In the US, iPhone 6 supply has finally caught up with demand, if you believe J.P. Morgan.


By the way, anticipation for the Apple Watch is starting to build. Several stories are coming out today.

Over at Macrumors:
Marsh Supermarkets and inMarket today are announcing the launch of a new iBeacon platform throughout Marsh's 75 supermarket locations that will enable Apple Watch users to receive interactive alerts and other content on their devices based on their proximity to Marsh's beacons. The program is the first integration of iBeacon technology with Apple's wearable product, which is expected to launch to the public in the next several months.
Over at Yahoo!Finance, Apple Watch could be most successful Apple product ever:

So, does Apple Inc. have what it takes to change the smartwatch industry? Thus far, Motorola, Samsung and other smartwatch manufacturers have failed to build a mainstream product.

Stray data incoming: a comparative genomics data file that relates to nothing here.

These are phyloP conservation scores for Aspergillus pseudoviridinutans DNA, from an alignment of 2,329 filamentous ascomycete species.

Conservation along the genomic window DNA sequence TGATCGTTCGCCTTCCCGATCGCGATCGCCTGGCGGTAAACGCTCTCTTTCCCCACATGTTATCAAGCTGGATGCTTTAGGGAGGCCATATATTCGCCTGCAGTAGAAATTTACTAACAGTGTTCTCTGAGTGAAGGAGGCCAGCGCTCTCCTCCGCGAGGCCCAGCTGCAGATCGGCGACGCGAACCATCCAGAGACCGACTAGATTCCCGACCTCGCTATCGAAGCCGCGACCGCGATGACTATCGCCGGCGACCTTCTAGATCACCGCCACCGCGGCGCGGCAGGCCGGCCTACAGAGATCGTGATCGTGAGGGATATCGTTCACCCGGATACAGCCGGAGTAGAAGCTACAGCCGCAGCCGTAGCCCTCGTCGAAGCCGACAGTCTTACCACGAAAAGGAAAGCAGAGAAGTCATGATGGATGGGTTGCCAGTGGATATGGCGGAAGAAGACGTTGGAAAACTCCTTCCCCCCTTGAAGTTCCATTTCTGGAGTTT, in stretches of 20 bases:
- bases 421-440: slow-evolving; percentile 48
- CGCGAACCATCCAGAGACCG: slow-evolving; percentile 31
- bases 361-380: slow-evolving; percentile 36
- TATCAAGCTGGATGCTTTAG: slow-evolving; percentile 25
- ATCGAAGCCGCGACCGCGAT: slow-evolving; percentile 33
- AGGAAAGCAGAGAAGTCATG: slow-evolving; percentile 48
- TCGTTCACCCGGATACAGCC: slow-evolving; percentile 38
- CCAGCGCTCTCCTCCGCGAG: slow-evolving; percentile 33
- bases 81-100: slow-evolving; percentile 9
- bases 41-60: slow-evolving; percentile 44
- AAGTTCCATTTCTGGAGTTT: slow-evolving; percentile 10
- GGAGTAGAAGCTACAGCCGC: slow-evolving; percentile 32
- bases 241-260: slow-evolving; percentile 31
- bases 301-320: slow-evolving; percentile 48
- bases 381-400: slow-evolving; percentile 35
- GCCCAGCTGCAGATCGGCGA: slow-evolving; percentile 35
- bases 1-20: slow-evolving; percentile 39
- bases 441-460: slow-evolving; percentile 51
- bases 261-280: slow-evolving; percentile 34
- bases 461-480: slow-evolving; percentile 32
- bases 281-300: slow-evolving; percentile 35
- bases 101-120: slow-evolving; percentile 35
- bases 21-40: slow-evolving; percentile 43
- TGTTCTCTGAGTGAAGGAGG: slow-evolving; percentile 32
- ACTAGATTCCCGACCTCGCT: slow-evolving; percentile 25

Global Equities Research analyst Trip Chowdhry referred to these products as "launch and forget" devices. They receive a ton of hype at launch, but people quickly forget about them and move on.

"Apple doesn't have the mindset of 'launch and forget,'" Chowdhry told Benzinga. "[The] iPhone 6 was launched in September -- four months later we still talk about it." 
Chowdhry estimated that the Apple Watch will be Apple's "most successful product. "[It] will break all the previous records," Chowdhry said confidently. "Why are we so convinced?